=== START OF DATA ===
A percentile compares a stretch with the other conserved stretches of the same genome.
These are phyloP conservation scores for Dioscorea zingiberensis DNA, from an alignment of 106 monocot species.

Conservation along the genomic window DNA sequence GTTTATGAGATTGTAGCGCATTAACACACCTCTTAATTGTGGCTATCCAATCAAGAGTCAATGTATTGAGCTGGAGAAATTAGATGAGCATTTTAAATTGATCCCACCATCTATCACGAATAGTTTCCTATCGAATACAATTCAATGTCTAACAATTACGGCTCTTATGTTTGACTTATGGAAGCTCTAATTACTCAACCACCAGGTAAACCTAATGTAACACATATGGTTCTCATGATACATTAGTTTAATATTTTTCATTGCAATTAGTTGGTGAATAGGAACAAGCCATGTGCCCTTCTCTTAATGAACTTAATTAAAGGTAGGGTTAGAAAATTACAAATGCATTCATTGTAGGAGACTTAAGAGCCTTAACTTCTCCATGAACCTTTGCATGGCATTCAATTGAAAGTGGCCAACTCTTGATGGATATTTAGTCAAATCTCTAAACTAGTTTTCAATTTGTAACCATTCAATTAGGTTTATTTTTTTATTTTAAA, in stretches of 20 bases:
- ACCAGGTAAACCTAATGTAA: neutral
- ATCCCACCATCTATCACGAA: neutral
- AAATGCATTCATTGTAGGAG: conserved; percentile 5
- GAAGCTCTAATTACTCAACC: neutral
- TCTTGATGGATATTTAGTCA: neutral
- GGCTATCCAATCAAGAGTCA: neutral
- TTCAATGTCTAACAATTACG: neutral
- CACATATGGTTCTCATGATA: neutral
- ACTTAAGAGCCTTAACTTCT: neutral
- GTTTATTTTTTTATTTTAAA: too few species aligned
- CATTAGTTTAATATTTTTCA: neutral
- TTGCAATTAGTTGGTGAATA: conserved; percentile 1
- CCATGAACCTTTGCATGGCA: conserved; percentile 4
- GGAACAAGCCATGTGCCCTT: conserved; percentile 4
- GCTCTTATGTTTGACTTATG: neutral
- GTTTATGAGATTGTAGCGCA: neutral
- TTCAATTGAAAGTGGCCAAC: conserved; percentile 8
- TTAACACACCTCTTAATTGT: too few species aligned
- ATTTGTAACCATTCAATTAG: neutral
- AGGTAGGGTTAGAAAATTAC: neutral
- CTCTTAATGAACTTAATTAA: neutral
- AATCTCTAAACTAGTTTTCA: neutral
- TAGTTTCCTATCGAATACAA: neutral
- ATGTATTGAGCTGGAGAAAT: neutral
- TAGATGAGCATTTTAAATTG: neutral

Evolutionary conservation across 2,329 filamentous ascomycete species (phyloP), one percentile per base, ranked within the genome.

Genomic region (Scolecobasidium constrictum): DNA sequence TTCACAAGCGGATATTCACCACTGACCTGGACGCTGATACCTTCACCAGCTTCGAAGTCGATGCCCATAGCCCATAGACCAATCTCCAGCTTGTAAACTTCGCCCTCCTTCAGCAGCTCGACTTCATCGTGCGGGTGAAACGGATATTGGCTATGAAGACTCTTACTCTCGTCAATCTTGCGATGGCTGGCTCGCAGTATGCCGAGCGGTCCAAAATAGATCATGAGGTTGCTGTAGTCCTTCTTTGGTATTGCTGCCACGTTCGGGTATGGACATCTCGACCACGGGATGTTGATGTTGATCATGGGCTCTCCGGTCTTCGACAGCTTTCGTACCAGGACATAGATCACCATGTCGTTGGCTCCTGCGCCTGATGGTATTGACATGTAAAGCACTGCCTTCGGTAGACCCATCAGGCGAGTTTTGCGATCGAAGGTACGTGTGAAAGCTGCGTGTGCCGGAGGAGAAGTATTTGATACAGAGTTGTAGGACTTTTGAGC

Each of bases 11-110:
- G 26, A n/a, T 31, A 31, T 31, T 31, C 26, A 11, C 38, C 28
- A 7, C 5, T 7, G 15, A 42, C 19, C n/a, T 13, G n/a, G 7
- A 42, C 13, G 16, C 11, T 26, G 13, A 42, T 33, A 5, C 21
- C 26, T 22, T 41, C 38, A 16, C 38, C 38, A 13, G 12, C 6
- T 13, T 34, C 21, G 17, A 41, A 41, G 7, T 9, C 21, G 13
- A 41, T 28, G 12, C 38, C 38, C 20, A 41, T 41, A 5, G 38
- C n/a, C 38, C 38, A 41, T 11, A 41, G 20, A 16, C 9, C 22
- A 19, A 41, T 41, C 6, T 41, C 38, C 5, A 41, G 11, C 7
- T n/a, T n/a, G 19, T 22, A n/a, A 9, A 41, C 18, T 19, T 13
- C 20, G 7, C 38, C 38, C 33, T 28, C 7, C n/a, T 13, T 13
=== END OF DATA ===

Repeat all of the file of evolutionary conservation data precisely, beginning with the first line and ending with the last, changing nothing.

A percentile compares a stretch with the other conserved stretches of the same genome.
These are phyloP conservation scores for Dioscorea zingiberensis DNA, from an alignment of 106 monocot species.

Conservation along the genomic window DNA sequence GTTTATGAGATTGTAGCGCATTAACACACCTCTTAATTGTGGCTATCCAATCAAGAGTCAATGTATTGAGCTGGAGAAATTAGATGAGCATTTTAAATTGATCCCACCATCTATCACGAATAGTTTCCTATCGAATACAATTCAATGTCTAACAATTACGGCTCTTATGTTTGACTTATGGAAGCTCTAATTACTCAACCACCAGGTAAACCTAATGTAACACATATGGTTCTCATGATACATTAGTTTAATATTTTTCATTGCAATTAGTTGGTGAATAGGAACAAGCCATGTGCCCTTCTCTTAATGAACTTAATTAAAGGTAGGGTTAGAAAATTACAAATGCATTCATTGTAGGAGACTTAAGAGCCTTAACTTCTCCATGAACCTTTGCATGGCATTCAATTGAAAGTGGCCAACTCTTGATGGATATTTAGTCAAATCTCTAAACTAGTTTTCAATTTGTAACCATTCAATTAGGTTTATTTTTTTATTTTAAA, in stretches of 20 bases:
- ACCAGGTAAACCTAATGTAA: neutral
- ATCCCACCATCTATCACGAA: neutral
- AAATGCATTCATTGTAGGAG: conserved; percentile 5
- GAAGCTCTAATTACTCAACC: neutral
- TCTTGATGGATATTTAGTCA: neutral
- GGCTATCCAATCAAGAGTCA: neutral
- TTCAATGTCTAACAATTACG: neutral
- CACATATGGTTCTCATGATA: neutral
- ACTTAAGAGCCTTAACTTCT: neutral
- GTTTATTTTTTTATTTTAAA: too few species aligned
- CATTAGTTTAATATTTTTCA: neutral
- TTGCAATTAGTTGGTGAATA: conserved; percentile 1
- CCATGAACCTTTGCATGGCA: conserved; percentile 4
- GGAACAAGCCATGTGCCCTT: conserved; percentile 4
- GCTCTTATGTTTGACTTATG: neutral
- GTTTATGAGATTGTAGCGCA: neutral
- TTCAATTGAAAGTGGCCAAC: conserved; percentile 8
- TTAACACACCTCTTAATTGT: too few species aligned
- ATTTGTAACCATTCAATTAG: neutral
- AGGTAGGGTTAGAAAATTAC: neutral
- CTCTTAATGAACTTAATTAA: neutral
- AATCTCTAAACTAGTTTTCA: neutral
- TAGTTTCCTATCGAATACAA: neutral
- ATGTATTGAGCTGGAGAAAT: neutral
- TAGATGAGCATTTTAAATTG: neutral

Evolutionary conservation across 2,329 filamentous ascomycete species (phyloP), one percentile per base, ranked within the genome.

Genomic region (Scolecobasidium constrictum): DNA sequence TTCACAAGCGGATATTCACCACTGACCTGGACGCTGATACCTTCACCAGCTTCGAAGTCGATGCCCATAGCCCATAGACCAATCTCCAGCTTGTAAACTTCGCCCTCCTTCAGCAGCTCGACTTCATCGTGCGGGTGAAACGGATATTGGCTATGAAGACTCTTACTCTCGTCAATCTTGCGATGGCTGGCTCGCAGTATGCCGAGCGGTCCAAAATAGATCATGAGGTTGCTGTAGTCCTTCTTTGGTATTGCTGCCACGTTCGGGTATGGACATCTCGACCACGGGATGTTGATGTTGATCATGGGCTCTCCGGTCTTCGACAGCTTTCGTACCAGGACATAGATCACCATGTCGTTGGCTCCTGCGCCTGATGGTATTGACATGTAAAGCACTGCCTTCGGTAGACCCATCAGGCGAGTTTTGCGATCGAAGGTACGTGTGAAAGCTGCGTGTGCCGGAGGAGAAGTATTTGATACAGAGTTGTAGGACTTTTGAGC

Each of bases 11-110:
- G 26, A n/a, T 31, A 31, T 31, T 31, C 26, A 11, C 38, C 28
- A 7, C 5, T 7, G 15, A 42, C 19, C n/a, T 13, G n/a, G 7
- A 42, C 13, G 16, C 11, T 26, G 13, A 42, T 33, A 5, C 21
- C 26, T 22, T 41, C 38, A 16, C 38, C 38, A 13, G 12, C 6
- T 13, T 34, C 21, G 17, A 41, A 41, G 7, T 9, C 21, G 13
- A 41, T 28, G 12, C 38, C 38, C 20, A 41, T 41, A 5, G 38
- C n/a, C 38, C 38, A 41, T 11, A 41, G 20, A 16, C 9, C 22
- A 19, A 41, T 41, C 6, T 41, C 38, C 5, A 41, G 11, C 7
- T n/a, T n/a, G 19, T 22, A n/a, A 9, A 41, C 18, T 19, T 13
- C 20, G 7, C 38, C 38, C 33, T 28, C 7, C n/a, T 13, T 13